Releasing alleged fugitive and property mogul Wei Zeng on bail would have negative implications for U.S. foreign policy in cases where the U.S. seeks extradition of fugitives from Hong Kong, according the U.S. Attorney’s Office.
Assistant U.S. attorney Jessica F. Cruz, as counsel for the U.S. government, stated that the ability of the U.S. to deliver fugitives pursuant to extradition requests has significant international law implications.
“The international legal system depends wholly upon the respect of its members for the obligations into which they freely enter,” Cruz said.
When a foreign country meets the conditions of its extradition treaty, the U.S. is obliged to deliver the fugitive, she said.
Cruz wants Zeng’s request for bail be denied.
Cruz also disclosed that the Hong Kong government has informed the United States that Hong Kong attorney Priscilia Lam claims that Zeng retained her for purposes of the U.S. government’s provisional arrest request.
Guam immigration lawyer Nelson Xu, of the Baumann, Kondas and Xu LLC law firm, has joined attorney Bruce Berline as counsel for the 51-year-old Zeng, also known as Zhiquian Liu.
In opposing the bail request on Friday, Cruz said that Zeng is a flight risk because he has a history of fleeing to avoid prosecution, possesses significant financial resources, is adept at concealing his identity, and has no ties to the CNMI.
Cruz said that Hong Kong wants Zeng extradited so that he may face trial on three counts of bribing an agent and for conspiracy to deal with property known or believed to represent proceeds of an indictable offense.
Cruz said the overwhelming weight of authority supports the strong presumption against the granting of bail in international extradition cases.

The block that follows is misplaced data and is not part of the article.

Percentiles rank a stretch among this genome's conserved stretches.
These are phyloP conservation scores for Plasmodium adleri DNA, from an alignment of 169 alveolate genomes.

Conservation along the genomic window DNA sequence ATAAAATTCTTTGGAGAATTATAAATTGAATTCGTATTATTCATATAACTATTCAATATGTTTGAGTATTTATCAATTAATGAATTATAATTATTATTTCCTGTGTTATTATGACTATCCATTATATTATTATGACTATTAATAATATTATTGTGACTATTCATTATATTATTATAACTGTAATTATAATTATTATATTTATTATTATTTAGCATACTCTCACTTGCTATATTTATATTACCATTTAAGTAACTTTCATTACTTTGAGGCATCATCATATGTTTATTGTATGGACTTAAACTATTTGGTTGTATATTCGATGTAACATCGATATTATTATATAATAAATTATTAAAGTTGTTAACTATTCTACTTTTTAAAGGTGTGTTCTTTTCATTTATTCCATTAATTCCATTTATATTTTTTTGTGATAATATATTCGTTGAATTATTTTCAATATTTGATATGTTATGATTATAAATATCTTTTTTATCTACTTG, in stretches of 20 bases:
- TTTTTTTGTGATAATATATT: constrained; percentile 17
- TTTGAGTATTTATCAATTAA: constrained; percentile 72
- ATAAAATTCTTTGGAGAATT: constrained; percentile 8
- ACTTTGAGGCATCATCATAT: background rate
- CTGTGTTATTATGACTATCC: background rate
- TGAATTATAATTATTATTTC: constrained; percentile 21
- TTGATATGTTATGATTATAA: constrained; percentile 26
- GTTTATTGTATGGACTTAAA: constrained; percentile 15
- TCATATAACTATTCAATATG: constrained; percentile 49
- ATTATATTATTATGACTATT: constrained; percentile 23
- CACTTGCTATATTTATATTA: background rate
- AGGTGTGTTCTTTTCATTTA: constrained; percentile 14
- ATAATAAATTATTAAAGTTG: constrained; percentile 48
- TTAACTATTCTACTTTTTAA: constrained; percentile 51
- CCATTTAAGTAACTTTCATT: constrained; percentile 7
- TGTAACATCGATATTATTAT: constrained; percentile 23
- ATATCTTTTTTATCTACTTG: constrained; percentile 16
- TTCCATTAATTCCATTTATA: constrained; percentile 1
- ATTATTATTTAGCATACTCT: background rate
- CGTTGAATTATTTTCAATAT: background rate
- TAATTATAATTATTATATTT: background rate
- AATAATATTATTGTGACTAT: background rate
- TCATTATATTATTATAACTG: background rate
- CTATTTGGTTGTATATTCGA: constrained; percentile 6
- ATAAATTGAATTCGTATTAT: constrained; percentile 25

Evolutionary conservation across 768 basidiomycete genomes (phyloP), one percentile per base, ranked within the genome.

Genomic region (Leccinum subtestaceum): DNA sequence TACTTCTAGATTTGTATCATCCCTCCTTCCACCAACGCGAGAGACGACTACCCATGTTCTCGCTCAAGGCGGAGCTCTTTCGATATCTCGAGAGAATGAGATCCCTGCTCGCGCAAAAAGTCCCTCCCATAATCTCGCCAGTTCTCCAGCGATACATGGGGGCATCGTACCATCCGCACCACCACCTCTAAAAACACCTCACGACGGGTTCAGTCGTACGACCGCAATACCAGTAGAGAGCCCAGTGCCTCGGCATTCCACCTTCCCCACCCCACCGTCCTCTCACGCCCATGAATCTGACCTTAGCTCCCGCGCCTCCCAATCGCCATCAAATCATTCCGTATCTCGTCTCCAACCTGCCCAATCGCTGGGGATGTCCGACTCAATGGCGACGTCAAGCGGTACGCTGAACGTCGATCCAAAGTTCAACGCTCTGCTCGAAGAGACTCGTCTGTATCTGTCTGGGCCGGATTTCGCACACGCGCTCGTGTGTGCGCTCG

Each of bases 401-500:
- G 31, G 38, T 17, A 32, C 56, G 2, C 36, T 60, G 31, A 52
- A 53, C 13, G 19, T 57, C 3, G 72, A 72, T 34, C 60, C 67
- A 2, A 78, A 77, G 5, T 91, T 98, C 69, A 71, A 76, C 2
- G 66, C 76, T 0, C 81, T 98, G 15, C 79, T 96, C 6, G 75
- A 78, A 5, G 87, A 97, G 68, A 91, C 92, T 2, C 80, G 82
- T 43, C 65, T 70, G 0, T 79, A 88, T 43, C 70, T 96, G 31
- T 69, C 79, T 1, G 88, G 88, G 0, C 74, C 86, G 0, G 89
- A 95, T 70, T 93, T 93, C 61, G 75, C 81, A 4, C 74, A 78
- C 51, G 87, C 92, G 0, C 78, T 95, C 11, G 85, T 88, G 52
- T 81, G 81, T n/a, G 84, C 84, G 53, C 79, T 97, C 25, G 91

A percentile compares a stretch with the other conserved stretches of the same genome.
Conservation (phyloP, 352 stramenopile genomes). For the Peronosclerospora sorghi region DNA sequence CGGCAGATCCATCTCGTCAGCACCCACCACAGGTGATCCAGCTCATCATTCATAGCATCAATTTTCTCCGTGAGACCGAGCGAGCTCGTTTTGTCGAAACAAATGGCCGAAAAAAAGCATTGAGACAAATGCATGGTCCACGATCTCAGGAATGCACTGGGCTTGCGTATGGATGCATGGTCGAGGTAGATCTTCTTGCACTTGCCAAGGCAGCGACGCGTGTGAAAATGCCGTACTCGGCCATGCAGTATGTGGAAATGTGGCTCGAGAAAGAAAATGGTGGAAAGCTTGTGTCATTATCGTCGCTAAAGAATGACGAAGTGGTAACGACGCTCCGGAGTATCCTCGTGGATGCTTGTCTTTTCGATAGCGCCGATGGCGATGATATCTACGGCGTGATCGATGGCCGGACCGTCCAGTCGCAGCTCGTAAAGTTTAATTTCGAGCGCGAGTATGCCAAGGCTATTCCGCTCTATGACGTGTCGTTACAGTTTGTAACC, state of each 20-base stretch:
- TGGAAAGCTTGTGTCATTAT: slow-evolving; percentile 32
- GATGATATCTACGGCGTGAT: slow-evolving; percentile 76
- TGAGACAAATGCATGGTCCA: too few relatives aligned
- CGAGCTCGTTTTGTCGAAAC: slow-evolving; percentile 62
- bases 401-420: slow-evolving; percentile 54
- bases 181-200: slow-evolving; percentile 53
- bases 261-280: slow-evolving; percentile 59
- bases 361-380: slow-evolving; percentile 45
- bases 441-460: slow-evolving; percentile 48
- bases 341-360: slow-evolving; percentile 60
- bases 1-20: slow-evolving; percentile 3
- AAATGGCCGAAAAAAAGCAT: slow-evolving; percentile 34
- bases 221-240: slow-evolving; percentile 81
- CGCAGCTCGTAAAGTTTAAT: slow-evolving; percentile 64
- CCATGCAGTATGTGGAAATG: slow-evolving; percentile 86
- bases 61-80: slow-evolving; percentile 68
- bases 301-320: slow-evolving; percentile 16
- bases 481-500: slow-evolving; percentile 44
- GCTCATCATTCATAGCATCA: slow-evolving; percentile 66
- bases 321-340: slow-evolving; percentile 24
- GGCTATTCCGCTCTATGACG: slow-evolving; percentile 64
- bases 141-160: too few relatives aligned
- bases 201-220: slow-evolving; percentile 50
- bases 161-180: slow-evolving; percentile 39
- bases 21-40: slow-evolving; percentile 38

She disclosed that the Hong Kong District Court had released Zeng on bail pending trial. However, days before his trial in July 2011, Zeng left his home and never returned.
U.S. District Court for the NMI Chief Judge Ramona V. Manglona on Thursday found probable cause to warrant the filing of a criminal case against Zeng. She ruled that there is probable cause to believe that Zeng committed the crime of making a false statement to a federal agency.
The complaint alleges that Zeng knowingly and willfully lied to U.S. Customs and Border Protection by declaring on his entry form that he had not previously applied for a U.S. immigrant or non-immigrant visa.
A separate hearing will be held on Feb. 18 on the U.S. government’s separate filing of a complaint for provisional arrest with a view toward extraditing Zeng.
This will be the first high-profile extradition between the U.S. and Hong Kong governments since Washington’s failed bid to secure the return of former National Security Agency contractor and whistleblower Edward Snowden in June 2013.
Zeng was arrested on Jan. 16 when he allegedly used a different identity to try to enter Saipan from Shanghai, China. He sought admission to the CNMI using the name Zhi Qian Liu.
On July 4, 2011, the Hong Kong District Court issued a warrant for Zeng’s arrest on the basis of charges that he bribed a bank official in Hong Kong with a bag filled with HK $2.3 million, the equivalent of $300,000 in October 2010.
The cash was allegedly a reward for the bank official’s help in a multi-million Hong Kong dollar loan extension application and for giving favorable credit information relating to Zeng’s two companies.